Van Doren Waxter is pleased to announce Evan Nesbit: Cellophane Grip, a solo exhibition of new works by Evan Nesbit, on view September 13–October 28, 2017 at the gallery's 23 East 73rd Street location. The show features four acrylic-on-burlap paintings from Nesbit’s Porosity series, as well as six paintings from his Manifold series made using acrylic and ink jet on perforated vinyl fabric. Presenting these two bodies of work together for the first time, the exhibition explores the artist’s investigation into texture and material in a practice that engages how the body mediates surfaces and the tensions they contain. Accompanying the show is a fully illustrated catalogue with an essay by Alex Bacon.
Both series are ongoing projects for Nesbit, reflecting his resistance of monoscopic modes of perspective and appeal to an embodied sense of vision. In Nesbit’s Porosity paintings, he squeegees vibrant acrylic paint through the verso of dyed burlap, which is cut into irregular pieces and re-sewn into dynamic grid-like compositions. As he pushes the paint through the pores of the fabric, swaths of tactile protrusions emerge out of the substrate in a chiastic reordering of elements. Variations in both the density of the acrylic and the intensity of pressure in which it is applied create subtle shifts in three-dimensional texture. Nesbit’s Porosity series pulsates with tactile energy.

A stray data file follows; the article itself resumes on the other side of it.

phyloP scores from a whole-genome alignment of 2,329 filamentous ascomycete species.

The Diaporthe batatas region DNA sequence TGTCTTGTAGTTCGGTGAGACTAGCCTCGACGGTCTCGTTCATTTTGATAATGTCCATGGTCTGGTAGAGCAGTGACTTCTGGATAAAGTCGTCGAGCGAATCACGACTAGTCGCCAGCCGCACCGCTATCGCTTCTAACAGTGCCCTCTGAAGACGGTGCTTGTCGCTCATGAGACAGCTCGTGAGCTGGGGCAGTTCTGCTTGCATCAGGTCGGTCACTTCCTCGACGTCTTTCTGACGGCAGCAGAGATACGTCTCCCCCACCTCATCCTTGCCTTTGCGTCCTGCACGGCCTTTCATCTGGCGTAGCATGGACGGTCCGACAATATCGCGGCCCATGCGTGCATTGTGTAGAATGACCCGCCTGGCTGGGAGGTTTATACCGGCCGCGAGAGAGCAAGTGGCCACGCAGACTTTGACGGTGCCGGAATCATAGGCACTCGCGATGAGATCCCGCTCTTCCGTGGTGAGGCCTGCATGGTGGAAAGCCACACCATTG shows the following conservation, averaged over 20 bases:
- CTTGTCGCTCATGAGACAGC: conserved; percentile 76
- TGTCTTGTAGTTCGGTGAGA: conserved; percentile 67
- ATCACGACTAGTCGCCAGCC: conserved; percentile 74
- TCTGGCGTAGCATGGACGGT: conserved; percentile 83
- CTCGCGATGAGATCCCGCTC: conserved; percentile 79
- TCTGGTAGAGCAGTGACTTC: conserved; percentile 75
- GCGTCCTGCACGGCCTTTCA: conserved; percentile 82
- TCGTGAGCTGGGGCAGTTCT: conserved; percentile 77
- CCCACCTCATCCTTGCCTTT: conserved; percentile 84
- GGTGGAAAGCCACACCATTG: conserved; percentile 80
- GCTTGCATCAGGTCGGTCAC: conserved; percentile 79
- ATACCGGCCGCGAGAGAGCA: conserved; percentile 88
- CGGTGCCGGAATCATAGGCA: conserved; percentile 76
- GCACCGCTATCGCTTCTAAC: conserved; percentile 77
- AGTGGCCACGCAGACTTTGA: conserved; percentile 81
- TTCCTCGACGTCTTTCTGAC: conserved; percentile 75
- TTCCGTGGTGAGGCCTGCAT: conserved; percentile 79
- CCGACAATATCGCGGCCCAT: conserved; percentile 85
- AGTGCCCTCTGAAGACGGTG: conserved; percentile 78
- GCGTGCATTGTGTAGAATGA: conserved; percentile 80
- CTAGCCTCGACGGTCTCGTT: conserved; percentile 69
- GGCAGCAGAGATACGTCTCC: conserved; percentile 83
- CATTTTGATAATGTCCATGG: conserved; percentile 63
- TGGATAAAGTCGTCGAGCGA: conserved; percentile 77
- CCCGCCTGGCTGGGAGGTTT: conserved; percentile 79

Building off of the set of concerns established in his Porosity series, Nesbit’s Manifold paintings are similarly made by manipulating acrylic paint through the backside of vinyl screen prints. Whereas in Porosity the paint is distributed in a more ubiquitous, expressive fashion, in Manifold it is applied in a controlled and mechanical manner that isolates and masks particular regions of the photographic image, employing a more chromatically varied palette. Compressing and collapsing pictorial space and material presence into one surface, Nesbit’s Manifold paintings comprise a suite of dense, haptic images that promotes multiplicitous ways of viewing.
Nesbit's practice references the Capitalist Realism of Sigmar Polke; the Gutai works of Kazuo Shiraga and Shozo Shimamoto; the Arte Povera of Alberto Burri; Supports/Surfaces artists André-Pierre Arnal and Patrick Saytour; as well as the Neo-Geometric Conceptualism of his former Yale professor Peter Halley.